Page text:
Facebook, President Obama and the youth vote in 2012

at 02:04 PM ET, 04/20/2011


Facebook founder Mark Zuckerberg could hold a key to President Obama’s courtship of the youth vote in 2012. Photographer: Tony Avelar/Bloomberg

President Obama will host a town hall event today at Facebook headquarters, a first-of-its-kind event and the latest sign of his renewed courtship of young voters in advance of the 2012 election.

Obama’s decision to trek to the hub of the social networking movement comes on the heels of a heavy youth presence in Obama’s web video announcing his plan to seek a second term that was released a few weeks ago.

“Even though I couldn’t exactly vote at the time, I knew that someday I’d be able to help re-elect him and that’s what I plan on doing,” says a young man identified as “Mike” in the video.

What’s clear is that the Obama political team views young voters a s a fundamental building block to him winning a second term in 2012. The harder question to answer is whether they can they re-create the political magic Obama demonstrated with young people in 2008.

In the wake of the 2008 election, much was made of the power of the youth vote and the ways in which it helped Obama. But there is still widespread misunderstanding about the real impact of young voters.

In 2004, young people — defined as those aged 18-29 — comprised 17 percent of the overall electorate and went for Massachusetts Sen. John Kerry by a nine-point margin.

In 2008, young people were only a slightly higher percentage of the electorate — 18 percent — but Obama won them by 34 points.

But, it wasn’t only Obama’s increased margins among young people that mattered.

In 2004, 120 million people voted, meaning that young people accounted for roughly 20.4 million votes. In 2008, 130 million people cast ballots, with 23.4 million of those cast by 18-29 year olds. (That was the largest turnout of young voters in terms of raw numbers in modern presidential history. The only race that came close was in 1992 when nearly 22 million voters aged 18-29 turned out.)

So, turnout rose by 10 million overall between 2004 and 2008 and three million of that — 30 percent — came among young people.

That simple piece of math explains everything you need to know about why Obama is re-targeting young people so aggressively.

Whether it’s realistic for President Obama and his team to think that they can sustain his 2008 appeal among young people is a point of considerable contention.

The naysayers note that Candidate Obama was able to channel young peoples’ hopes for politics (and society) in a way that President Obama — saddled with the constraints of governing — can’t hope to equal.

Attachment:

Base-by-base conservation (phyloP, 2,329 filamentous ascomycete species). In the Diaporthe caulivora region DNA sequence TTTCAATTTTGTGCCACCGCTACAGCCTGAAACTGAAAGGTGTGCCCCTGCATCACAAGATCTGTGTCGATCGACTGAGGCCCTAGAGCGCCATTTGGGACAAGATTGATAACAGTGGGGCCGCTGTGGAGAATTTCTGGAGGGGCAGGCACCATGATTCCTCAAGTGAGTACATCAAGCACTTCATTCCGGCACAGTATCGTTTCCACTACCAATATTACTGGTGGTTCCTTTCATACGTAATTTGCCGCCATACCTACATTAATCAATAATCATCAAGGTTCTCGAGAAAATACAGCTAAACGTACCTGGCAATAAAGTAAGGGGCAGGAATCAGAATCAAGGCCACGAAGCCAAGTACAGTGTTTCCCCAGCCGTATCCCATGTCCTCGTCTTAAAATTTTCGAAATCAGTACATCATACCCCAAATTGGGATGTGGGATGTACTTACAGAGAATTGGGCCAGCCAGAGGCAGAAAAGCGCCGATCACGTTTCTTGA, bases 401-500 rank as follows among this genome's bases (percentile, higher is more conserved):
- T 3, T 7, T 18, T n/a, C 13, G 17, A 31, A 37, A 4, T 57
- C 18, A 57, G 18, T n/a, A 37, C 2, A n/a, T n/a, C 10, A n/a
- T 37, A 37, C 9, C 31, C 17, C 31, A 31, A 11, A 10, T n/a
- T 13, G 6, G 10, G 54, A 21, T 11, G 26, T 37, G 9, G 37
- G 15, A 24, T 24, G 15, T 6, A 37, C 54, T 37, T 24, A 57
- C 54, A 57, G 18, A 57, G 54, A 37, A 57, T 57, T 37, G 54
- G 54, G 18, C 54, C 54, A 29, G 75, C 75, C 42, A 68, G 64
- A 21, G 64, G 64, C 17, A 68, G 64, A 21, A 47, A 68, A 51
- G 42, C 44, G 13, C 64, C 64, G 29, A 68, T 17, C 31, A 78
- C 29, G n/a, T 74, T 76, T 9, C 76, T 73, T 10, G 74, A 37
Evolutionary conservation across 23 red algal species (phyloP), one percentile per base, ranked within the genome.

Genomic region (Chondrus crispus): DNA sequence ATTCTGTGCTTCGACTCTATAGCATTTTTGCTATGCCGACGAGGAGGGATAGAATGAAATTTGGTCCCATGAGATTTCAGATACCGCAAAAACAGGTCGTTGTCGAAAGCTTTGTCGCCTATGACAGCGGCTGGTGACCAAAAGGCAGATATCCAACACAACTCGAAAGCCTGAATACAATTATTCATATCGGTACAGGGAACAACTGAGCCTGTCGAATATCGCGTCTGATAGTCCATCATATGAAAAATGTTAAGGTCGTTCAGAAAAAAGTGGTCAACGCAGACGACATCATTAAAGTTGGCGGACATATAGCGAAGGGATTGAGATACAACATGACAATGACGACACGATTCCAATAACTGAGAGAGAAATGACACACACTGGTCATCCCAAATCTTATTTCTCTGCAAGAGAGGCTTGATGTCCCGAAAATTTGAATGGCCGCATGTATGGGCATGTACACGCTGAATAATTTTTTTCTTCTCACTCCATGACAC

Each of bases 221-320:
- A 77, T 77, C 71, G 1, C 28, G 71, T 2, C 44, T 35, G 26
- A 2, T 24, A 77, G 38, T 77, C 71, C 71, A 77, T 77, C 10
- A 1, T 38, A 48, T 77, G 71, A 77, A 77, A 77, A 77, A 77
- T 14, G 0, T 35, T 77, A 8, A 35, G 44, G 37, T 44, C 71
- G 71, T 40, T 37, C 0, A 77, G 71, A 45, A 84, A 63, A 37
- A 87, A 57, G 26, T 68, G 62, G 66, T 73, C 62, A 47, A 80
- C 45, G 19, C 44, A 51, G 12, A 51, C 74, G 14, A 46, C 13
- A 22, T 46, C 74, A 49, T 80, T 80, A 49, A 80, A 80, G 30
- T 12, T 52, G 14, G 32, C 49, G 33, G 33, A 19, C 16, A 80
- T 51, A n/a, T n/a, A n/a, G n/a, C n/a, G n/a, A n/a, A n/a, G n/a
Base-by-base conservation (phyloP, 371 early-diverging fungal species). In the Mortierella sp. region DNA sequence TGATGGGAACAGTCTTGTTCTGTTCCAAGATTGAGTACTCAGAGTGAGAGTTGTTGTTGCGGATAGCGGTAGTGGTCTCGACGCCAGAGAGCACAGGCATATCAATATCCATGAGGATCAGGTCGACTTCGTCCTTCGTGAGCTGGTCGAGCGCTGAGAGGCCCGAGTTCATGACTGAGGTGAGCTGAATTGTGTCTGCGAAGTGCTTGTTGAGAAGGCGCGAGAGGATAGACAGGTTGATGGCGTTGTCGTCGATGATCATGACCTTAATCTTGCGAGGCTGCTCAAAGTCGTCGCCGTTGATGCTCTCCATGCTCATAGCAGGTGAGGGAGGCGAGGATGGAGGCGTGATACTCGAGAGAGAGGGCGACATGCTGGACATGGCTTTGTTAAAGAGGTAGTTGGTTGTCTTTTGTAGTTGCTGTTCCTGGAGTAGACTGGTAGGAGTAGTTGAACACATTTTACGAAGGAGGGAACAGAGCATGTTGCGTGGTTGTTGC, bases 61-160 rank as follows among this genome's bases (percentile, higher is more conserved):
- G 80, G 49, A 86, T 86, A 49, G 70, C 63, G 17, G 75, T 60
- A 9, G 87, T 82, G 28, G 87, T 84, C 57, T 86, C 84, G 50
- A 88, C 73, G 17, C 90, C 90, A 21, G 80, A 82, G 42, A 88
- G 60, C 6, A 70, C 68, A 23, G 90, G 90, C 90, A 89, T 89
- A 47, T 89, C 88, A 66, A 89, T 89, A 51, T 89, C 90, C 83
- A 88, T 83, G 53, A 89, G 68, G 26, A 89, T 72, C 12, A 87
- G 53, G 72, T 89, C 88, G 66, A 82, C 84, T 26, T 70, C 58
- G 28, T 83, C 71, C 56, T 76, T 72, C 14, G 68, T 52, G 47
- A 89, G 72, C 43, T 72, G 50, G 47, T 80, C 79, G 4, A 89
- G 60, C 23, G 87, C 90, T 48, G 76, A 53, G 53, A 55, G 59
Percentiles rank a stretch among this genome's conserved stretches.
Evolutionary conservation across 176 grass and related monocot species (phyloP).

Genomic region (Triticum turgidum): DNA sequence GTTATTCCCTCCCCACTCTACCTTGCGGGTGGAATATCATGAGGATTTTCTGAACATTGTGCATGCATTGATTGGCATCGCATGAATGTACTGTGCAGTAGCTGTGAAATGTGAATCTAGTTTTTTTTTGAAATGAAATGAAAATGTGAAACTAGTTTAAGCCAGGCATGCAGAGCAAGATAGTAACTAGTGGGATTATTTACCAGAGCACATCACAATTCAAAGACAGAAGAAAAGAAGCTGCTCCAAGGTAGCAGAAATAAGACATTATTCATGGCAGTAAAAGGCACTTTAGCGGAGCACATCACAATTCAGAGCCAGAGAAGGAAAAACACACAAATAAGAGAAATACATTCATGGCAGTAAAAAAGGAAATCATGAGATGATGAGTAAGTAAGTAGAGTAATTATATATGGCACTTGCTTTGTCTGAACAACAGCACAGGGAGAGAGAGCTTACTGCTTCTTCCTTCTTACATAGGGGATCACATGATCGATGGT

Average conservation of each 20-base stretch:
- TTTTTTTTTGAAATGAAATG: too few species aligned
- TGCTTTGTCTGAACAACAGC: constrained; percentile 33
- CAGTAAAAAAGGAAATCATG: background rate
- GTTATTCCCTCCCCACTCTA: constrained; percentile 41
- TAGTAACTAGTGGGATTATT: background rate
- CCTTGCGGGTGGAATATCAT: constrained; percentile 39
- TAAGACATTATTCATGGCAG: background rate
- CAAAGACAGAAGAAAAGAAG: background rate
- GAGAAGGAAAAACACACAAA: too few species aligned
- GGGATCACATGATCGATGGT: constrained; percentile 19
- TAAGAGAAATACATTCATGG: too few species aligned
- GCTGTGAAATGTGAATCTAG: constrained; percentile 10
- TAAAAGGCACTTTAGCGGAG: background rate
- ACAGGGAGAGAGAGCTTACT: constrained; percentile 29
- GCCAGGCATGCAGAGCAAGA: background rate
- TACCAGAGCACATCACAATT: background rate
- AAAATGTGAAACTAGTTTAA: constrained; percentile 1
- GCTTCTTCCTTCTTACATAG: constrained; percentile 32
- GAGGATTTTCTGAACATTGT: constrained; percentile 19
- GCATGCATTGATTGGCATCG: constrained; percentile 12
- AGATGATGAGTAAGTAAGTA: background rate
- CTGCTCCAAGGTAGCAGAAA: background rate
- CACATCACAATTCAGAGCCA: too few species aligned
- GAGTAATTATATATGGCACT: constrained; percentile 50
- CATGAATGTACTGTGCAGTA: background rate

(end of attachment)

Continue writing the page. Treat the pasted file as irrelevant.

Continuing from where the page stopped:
“President Obama is going to help us [get the youth vote] because a bunch of people that voted for him last time feel duped, and they aren’t going to sign up again for dupe version two,” former Minnesota governor Tim Pawlenty (R) told the Vanderbilt University newspaper late last month .

Doubters also point out that young people largely checked out of the 2010 midterm elections, comprising just 12 percent of the electorate and watching their overall numbers drop from 23.5 million in 2008 to just 10.8 million in 2010.

Those numbers, they argue, are evidence that Obama’s connection with youth voters amounted to specific moment in time that cannot be re-engineered in 2012. (Turnout in midterm elections, however, is traditionally lower across-the-board than it is in a presidential race.)

Obama allies insist that there remains a plausible case to be made that the youth vote of 2008 is repeatable. The case they make has a symbolic and a demographic element.

On the symbolic level, they insist that young voters retain a genuine connection with Obama and that there is a level of personal investment in him (and what they believe he represents) to think that there will be no lull in excitement within the group heading into 2012.

On the demographic level, there will be eight million people aged 18 to 22 who will vote for the first time in 2012, according to calculations done by Obama’s chief pollster Joel Benenson.

Theoretically, that segment of young voters could more than make up for any dropoff Obama might see in the broader age demographic — particularly if his campaign can win them at the two-to-one rate he did in 2008.

The youth vote was the story of the 2008 election. Obama and his campaign are hoping they can re-tell it again in 2012.

 
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